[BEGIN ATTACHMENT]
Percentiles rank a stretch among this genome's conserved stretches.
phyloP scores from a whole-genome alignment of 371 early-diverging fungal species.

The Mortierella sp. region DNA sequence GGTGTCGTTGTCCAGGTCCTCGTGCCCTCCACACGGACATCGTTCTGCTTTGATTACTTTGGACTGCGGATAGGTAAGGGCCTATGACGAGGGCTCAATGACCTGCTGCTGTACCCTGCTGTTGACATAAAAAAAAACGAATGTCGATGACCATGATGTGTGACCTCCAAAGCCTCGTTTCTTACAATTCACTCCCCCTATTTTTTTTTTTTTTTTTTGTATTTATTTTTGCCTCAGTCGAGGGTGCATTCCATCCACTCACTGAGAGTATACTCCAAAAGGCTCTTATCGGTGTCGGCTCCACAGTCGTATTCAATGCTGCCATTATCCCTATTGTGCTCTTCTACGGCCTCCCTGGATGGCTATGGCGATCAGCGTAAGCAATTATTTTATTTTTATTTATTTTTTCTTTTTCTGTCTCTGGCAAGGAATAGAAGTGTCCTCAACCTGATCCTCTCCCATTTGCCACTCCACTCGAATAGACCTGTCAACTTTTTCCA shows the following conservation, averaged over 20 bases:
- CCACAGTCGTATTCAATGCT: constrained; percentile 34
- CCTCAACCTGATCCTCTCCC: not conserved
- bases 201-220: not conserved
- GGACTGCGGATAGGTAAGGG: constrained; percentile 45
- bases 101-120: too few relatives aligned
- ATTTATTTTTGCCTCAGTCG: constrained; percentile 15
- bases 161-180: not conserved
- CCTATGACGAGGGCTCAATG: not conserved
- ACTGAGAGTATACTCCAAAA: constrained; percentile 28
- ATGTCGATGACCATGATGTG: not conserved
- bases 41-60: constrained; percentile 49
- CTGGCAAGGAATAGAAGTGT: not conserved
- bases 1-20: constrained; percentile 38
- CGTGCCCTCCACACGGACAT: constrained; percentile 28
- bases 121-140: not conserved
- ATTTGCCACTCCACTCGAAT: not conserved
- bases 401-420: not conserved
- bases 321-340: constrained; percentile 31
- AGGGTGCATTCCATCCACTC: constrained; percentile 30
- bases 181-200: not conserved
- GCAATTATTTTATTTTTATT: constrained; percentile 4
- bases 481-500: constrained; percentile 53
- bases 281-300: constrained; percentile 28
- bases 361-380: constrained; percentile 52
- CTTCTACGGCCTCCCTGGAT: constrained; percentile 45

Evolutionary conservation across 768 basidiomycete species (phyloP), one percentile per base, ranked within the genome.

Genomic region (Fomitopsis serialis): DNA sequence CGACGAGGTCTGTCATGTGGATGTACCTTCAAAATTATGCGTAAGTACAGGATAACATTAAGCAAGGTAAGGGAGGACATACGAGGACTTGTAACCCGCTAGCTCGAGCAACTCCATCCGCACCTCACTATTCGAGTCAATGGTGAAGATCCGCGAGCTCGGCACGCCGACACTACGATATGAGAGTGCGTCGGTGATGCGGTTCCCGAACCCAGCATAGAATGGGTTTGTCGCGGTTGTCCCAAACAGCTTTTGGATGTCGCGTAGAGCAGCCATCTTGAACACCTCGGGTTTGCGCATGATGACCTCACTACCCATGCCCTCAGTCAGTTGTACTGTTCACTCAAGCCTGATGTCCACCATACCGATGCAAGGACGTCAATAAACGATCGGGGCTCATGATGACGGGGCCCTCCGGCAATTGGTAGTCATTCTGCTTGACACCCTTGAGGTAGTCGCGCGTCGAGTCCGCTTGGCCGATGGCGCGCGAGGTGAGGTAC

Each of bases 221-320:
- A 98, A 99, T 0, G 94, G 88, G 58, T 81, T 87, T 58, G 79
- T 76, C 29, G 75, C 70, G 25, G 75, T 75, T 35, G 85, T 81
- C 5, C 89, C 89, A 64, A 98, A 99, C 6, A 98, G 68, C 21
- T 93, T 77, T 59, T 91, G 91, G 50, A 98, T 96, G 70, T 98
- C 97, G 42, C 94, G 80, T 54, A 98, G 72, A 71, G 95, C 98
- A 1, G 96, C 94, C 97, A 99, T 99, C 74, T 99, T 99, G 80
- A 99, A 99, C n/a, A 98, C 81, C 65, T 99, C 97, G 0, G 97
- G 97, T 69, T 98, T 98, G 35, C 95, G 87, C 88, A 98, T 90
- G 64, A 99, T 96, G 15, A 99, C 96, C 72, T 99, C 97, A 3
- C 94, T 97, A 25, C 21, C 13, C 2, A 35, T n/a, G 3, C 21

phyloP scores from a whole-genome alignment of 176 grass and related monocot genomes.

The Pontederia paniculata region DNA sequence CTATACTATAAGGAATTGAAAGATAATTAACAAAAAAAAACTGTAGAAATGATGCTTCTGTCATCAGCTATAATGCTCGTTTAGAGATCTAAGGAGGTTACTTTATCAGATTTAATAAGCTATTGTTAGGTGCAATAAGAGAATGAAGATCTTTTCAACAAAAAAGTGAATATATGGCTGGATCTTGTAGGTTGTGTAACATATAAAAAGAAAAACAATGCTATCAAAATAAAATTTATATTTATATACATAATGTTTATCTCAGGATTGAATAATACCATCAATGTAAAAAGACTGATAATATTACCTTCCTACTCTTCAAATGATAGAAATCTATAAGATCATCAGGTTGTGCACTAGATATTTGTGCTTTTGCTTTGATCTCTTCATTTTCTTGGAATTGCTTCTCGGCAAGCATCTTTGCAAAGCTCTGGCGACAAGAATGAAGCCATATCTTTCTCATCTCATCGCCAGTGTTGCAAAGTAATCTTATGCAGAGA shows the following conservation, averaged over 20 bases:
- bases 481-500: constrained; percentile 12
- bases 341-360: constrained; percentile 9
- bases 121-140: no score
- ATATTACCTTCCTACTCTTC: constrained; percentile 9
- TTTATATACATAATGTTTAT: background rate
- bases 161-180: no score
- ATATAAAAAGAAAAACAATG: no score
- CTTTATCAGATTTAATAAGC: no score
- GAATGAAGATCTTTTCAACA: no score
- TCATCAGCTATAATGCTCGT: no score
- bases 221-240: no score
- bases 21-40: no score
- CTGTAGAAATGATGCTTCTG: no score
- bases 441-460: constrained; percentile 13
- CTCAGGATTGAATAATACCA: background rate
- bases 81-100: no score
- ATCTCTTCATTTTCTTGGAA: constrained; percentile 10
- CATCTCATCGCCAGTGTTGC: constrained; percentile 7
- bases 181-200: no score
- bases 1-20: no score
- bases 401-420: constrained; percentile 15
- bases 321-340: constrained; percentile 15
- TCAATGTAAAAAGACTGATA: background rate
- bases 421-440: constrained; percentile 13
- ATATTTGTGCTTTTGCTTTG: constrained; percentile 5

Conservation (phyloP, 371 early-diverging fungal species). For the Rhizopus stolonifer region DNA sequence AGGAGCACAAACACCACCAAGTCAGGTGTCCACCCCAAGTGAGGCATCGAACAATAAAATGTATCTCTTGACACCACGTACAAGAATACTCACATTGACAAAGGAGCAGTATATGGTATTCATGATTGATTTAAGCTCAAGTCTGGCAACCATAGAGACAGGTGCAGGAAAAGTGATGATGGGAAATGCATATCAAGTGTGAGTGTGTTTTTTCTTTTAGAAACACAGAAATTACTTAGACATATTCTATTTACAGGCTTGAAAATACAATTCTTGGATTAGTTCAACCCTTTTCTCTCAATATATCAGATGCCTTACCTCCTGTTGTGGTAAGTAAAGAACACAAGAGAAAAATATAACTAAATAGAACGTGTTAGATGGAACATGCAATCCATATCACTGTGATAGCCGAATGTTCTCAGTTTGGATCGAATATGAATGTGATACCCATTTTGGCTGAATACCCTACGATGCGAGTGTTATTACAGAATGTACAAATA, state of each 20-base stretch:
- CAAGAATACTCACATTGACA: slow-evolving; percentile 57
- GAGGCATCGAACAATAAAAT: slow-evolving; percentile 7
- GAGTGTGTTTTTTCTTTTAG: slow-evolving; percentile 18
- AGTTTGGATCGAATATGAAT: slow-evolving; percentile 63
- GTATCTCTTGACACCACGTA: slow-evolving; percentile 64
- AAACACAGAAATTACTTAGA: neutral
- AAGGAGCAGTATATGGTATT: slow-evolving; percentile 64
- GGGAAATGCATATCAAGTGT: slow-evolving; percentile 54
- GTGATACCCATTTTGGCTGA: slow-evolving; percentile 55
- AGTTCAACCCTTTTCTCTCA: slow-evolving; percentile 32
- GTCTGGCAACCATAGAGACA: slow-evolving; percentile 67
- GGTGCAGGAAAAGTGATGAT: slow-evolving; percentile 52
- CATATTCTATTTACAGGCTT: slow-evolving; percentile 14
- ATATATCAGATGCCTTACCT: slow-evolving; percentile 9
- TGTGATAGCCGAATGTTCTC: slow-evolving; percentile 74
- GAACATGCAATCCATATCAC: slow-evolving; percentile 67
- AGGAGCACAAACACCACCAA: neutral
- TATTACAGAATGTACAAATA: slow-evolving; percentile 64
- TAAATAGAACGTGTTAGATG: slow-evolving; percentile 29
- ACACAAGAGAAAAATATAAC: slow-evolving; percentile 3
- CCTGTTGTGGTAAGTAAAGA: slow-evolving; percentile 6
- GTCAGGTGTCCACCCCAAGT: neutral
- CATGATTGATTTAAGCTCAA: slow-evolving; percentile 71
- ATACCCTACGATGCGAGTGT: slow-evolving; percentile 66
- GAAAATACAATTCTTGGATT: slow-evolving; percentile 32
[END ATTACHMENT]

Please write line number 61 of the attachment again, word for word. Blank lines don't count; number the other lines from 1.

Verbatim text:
- CATCTCATCGCCAGTGTTGC: constrained; percentile 7